Rainbow Six: Siege launched 7 April 2015, and it’s now June 2021. That six – coincidence? I think not! – year gap is enough for people to wonder about a follow up title, whether or not they’re consciously thinking about it. Well, here it is: our experience with a preview of Rainbow Six: Extraction, set for a 16 September launch. Without further ado, let’s get into it.
As one might expect, the game looks great, be it the lighting effects, to the smaller details in reflections. The enemies themselves look more on the generic side: you’ve got your typical humanoid zombies, some of which carry explosive loads on their backs, or the bigger dudes who can fire god knows what from their hands. This being a limited preview, there was only the one map, called Alaska.
That’s not a bad thing though. Alaska’s a well designed level, with plenty of close and tight areas to heighten the sense of claustrophobia. Sure, you can use these narrow areas to gun down anything that might pour in easily, but there is that sense of danger due to the fact there’s friendly fire in this game. Without enough space to maneuver, you’re going to have to reconsider your strategic options lest you injure a teammate. There’s no spare room to breathe even if you make it out to a wider open area: better make sure you can somehow cover ground fast enough before you get spotted.
Dubbed Archæan, there’s plenty of these nasty fiends hanging around the place. Here are a few examples we encountered in the preview:
- The Nest: Secreting something called “Sprawl”, this goo can slow you down while the Nest alert its friends. You can shoot at the Sprawl to clear a path for yourself, though that does come with its own risks in alerting nearby creatures. Melee doesn’t seem to work.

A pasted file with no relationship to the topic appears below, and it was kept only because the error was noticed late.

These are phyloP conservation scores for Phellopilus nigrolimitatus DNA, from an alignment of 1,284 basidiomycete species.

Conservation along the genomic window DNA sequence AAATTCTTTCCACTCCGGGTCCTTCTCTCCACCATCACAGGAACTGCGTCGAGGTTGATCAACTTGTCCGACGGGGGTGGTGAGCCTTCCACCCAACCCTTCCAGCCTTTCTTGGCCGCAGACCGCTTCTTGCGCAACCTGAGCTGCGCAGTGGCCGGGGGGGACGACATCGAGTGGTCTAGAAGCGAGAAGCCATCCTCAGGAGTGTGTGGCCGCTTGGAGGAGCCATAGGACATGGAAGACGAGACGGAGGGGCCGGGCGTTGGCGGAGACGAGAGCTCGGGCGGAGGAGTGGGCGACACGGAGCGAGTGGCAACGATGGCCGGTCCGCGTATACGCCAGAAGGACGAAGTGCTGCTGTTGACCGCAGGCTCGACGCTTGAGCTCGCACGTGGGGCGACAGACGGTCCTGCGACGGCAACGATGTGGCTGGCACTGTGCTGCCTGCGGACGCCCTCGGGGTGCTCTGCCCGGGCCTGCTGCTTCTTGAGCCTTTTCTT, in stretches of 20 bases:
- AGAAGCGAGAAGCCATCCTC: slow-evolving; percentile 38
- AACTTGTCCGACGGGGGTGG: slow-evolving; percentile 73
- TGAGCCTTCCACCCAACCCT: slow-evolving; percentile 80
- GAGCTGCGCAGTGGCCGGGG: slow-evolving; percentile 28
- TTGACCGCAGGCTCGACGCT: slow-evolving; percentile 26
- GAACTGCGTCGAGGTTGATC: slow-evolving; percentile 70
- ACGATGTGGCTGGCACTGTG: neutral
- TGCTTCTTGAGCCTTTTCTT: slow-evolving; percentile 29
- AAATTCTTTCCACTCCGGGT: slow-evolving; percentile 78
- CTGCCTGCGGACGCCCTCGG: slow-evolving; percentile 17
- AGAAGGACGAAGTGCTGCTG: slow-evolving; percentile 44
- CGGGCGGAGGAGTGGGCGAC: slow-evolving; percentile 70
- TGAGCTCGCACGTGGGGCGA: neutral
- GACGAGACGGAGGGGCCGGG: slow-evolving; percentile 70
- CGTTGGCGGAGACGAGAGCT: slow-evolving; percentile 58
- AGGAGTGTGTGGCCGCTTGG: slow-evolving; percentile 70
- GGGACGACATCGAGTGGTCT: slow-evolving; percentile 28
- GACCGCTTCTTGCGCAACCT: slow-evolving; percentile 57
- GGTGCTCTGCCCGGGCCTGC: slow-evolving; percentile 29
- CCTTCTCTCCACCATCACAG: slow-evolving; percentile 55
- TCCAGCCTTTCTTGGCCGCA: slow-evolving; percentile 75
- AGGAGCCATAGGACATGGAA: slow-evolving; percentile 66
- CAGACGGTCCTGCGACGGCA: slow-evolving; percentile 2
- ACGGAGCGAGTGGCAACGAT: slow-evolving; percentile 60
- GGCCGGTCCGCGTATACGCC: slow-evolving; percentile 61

- Grunts: Regular humanoid zombies
- Bloater / Breacher: The humanoid zombies with explosive sacks on their back
- Bloaters explode into a cloud of toxic gas
- Breachers simply blow up anything in the area
- Sticky Spores: Don’t be fooled by its name. These don’t attack, but they’ll, well, stick on you if you get close. After some time, these spores will explode. They’re small and hard to spot, so you’d want to avoid them where possible. You can shoot them if they get stuck on an ally; just remember about friendly fire
They have weak points that glow red, so you know what to do.
Our preview of Rainbow Six: Extraction had us play in a maximum of three in a party, and is closer to a PVE experience than Siege, with one to three persons to a “squad”.
We could choose from 9 Operators, but Sledge was not available to start, requiring us to accomplish certain objectives before rescuing him. The game will inform you about the mission objective before you pick your Operators, so there won’t be any moments where you discover you’ve brought someone unsuited to the mission at hand without the necessary preparations. Siege players will recognize these old faces, as they find themselves facing a new threat.
Rainbow Six: Extraction game sessions will pick three at random from a pool of possible objectives to start, of which the preview contained the following:
- Specimen: Lure a target to extraction zone to capture it
- Decontamination: Get samples from contaminated nest in a specific area on the map
- Nest Tracking: Stealth mission, plant tracker in contaminated nest without getting detected